Fuel-cycle greenhouse gas emissions impacts of alternative transportation fuels and advanced vehicle technologies.

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At an international conference on global warming, held in Kyoto, Japan, in December 1997, the United States committed to reduce its greenhouse gas (GHG) emissions by 7% over its 1990 level by the year 2012. To help achieve that goal, transportation GHG emissions need to be reduced. Using Argonne's fuel-cycle model, I estimated GHG emissions reduction potentials of various near- and long-term transportation technologies. The estimated per-mile GHG emissions results show that alternative transportation fuels and advanced vehicle technologies can help significantly reduce transportation GHG emissions. Of the near-term technologies evaluated in this study, electric vehicles; hybrid electric vehicles; compression-ignition, ... continued below

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29 p.

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Wang, M. Q. December 16, 1998.

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At an international conference on global warming, held in Kyoto, Japan, in December 1997, the United States committed to reduce its greenhouse gas (GHG) emissions by 7% over its 1990 level by the year 2012. To help achieve that goal, transportation GHG emissions need to be reduced. Using Argonne's fuel-cycle model, I estimated GHG emissions reduction potentials of various near- and long-term transportation technologies. The estimated per-mile GHG emissions results show that alternative transportation fuels and advanced vehicle technologies can help significantly reduce transportation GHG emissions. Of the near-term technologies evaluated in this study, electric vehicles; hybrid electric vehicles; compression-ignition, direct-injection vehicles; and E85 flexible fuel vehicles can reduce fuel-cycle GHG emissions by more than 25%, on the fuel-cycle basis. Electric vehicles powered by electricity generated primarily from nuclear and renewable sources can reduce GHG emissions by 80%. Other alternative fuels, such as compressed natural gas and liquefied petroleum gas, offer limited, but positive, GHG emission reduction benefits. Among the long-term technologies evaluated in this study, conventional spark ignition and compression ignition engines powered by alternative fuels and gasoline- and diesel-powered advanced vehicles can reduce GHG emissions by 10% to 30%. Ethanol dedicated vehicles, electric vehicles, hybrid electric vehicles, and fuel-cell vehicles can reduce GHG emissions by over 40%. Spark ignition engines and fuel-cell vehicles powered by cellulosic ethanol and solar hydrogen (for fuel-cell vehicles only) can reduce GHG emissions by over 80%. In conclusion, both near- and long-term alternative fuels and advanced transportation technologies can play a role in reducing the United States GHG emissions.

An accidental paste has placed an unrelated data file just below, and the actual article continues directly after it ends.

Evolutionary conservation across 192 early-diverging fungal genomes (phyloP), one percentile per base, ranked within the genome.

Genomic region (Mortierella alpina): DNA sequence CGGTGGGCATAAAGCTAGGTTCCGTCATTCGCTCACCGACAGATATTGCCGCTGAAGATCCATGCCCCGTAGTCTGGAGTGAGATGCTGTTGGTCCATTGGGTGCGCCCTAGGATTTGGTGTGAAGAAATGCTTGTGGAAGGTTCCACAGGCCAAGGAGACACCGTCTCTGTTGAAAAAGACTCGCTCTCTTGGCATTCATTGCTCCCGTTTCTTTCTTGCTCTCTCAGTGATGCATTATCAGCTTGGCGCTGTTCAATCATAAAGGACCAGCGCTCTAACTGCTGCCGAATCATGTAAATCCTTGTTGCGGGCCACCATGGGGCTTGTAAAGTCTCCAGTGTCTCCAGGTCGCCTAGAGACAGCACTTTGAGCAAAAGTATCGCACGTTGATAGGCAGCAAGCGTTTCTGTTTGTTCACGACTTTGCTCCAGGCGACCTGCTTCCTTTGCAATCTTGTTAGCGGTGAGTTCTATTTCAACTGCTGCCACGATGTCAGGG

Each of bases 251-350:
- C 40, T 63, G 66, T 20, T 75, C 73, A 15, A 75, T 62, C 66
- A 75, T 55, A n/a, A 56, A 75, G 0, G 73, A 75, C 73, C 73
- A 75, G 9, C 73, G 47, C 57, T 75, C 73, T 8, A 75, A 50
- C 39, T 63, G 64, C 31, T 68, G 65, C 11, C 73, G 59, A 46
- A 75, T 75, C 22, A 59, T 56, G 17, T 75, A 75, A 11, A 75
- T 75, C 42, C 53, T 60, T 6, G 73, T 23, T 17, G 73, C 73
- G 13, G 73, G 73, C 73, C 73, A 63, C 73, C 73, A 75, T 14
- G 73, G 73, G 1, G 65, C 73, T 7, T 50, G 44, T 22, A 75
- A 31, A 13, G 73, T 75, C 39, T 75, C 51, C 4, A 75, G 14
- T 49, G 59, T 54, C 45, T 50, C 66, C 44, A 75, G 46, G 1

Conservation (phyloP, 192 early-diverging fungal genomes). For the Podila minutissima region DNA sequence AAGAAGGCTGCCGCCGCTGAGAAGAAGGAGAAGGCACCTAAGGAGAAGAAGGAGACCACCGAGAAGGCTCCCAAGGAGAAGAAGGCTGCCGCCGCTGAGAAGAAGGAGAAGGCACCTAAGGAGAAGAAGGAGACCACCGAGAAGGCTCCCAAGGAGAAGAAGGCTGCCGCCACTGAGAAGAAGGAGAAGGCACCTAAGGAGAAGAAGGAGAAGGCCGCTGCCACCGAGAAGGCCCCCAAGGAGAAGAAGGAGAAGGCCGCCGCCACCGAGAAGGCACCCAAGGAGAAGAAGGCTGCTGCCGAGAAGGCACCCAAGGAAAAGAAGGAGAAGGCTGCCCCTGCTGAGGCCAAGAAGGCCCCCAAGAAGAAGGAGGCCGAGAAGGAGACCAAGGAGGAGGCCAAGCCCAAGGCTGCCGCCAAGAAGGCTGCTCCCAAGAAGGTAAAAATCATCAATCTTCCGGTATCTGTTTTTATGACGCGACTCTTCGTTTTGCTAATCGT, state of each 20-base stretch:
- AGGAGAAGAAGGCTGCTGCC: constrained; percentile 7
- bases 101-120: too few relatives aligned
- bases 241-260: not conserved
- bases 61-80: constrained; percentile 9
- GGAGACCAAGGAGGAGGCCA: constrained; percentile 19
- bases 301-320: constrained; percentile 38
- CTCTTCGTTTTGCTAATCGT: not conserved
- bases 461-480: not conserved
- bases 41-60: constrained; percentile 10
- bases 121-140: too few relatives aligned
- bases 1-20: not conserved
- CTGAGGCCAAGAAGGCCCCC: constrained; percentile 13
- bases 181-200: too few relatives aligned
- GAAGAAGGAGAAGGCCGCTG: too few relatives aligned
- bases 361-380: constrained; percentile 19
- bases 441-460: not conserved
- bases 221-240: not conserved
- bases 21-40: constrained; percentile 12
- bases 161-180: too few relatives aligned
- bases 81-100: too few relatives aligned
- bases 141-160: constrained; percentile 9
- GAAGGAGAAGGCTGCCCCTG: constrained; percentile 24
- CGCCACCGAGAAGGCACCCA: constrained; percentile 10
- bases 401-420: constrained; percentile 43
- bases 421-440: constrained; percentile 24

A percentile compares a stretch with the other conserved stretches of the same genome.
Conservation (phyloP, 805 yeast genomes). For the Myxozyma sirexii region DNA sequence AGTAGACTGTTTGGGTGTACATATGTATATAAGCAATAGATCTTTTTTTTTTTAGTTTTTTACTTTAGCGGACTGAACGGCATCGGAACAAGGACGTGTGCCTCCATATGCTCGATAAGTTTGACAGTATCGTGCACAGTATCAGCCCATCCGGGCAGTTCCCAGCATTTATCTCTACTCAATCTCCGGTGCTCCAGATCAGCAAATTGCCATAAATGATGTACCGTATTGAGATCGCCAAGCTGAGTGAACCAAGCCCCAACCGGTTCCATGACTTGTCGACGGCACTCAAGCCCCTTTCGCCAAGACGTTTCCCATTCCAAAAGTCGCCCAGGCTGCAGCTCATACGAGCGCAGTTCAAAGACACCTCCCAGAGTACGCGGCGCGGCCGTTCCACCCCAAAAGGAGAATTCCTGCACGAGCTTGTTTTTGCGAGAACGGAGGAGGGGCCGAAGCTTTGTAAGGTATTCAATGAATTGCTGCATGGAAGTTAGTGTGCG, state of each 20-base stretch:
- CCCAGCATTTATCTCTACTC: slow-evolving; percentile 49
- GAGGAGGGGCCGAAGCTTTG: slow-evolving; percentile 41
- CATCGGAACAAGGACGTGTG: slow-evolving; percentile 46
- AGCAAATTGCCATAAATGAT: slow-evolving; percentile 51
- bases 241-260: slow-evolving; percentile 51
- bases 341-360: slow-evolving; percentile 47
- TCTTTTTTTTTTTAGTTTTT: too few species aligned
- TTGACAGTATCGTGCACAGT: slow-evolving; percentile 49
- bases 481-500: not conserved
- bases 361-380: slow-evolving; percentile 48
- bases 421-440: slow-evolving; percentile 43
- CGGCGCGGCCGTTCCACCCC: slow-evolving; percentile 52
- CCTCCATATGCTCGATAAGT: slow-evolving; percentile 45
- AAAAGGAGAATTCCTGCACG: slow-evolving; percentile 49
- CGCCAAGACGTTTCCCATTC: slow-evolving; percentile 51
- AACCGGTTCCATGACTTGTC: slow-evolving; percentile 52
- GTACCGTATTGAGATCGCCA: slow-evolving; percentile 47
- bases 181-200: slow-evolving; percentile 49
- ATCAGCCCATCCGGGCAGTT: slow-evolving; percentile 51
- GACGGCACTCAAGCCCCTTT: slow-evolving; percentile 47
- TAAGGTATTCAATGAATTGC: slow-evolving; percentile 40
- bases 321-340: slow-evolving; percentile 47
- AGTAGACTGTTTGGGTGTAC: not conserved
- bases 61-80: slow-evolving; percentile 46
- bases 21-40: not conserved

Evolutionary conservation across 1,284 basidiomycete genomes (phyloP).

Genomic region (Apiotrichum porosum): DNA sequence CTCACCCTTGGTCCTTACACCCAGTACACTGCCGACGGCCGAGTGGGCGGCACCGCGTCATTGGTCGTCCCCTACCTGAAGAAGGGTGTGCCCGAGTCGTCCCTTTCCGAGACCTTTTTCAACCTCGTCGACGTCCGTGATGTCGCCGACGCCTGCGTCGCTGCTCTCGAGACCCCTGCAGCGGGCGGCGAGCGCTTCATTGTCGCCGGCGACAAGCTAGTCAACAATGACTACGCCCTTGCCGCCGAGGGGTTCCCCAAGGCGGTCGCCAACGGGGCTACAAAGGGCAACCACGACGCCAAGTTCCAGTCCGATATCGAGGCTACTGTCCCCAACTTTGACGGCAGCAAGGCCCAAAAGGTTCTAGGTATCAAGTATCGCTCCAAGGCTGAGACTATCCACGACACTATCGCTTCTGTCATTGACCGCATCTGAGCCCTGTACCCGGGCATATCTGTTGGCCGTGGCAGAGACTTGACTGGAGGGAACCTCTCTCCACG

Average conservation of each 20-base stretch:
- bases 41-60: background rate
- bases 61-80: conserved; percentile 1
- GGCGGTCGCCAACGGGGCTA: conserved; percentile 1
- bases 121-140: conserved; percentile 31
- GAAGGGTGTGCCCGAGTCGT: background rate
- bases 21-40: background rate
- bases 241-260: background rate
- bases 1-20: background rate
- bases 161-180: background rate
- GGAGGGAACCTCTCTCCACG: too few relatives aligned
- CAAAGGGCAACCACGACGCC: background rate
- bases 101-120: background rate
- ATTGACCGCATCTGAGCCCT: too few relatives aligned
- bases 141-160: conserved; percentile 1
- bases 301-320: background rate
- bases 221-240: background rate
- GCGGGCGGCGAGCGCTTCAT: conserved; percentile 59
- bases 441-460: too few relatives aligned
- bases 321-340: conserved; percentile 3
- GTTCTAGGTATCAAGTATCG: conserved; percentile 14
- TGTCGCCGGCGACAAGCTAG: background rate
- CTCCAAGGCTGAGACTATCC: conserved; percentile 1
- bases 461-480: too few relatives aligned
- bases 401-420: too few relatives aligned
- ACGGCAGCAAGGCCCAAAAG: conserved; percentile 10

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29 p.

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INIS; OSTI as DE00011181

Medium: P; Size: 29 pages

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  • 1999 Annual Meeting of the Transportation Research Board, Washington, DC (US), 01/10/1999--01/14/1999

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  • Report No.: ANL/ES/CP-97963
  • Grant Number: W-31109-ENG-38
  • Office of Scientific & Technical Information Report Number: 11181
  • Archival Resource Key: ark:/67531/metadc620402

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  • December 16, 1998

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  • June 16, 2015, 7:43 a.m.

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  • April 10, 2017, 7:07 p.m.

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Wang, M. Q. Fuel-cycle greenhouse gas emissions impacts of alternative transportation fuels and advanced vehicle technologies., article, December 16, 1998; Illinois. (digital.library.unt.edu/ark:/67531/metadc620402/: accessed July 18, 2018), University of North Texas Libraries, Digital Library, digital.library.unt.edu; crediting UNT Libraries Government Documents Department.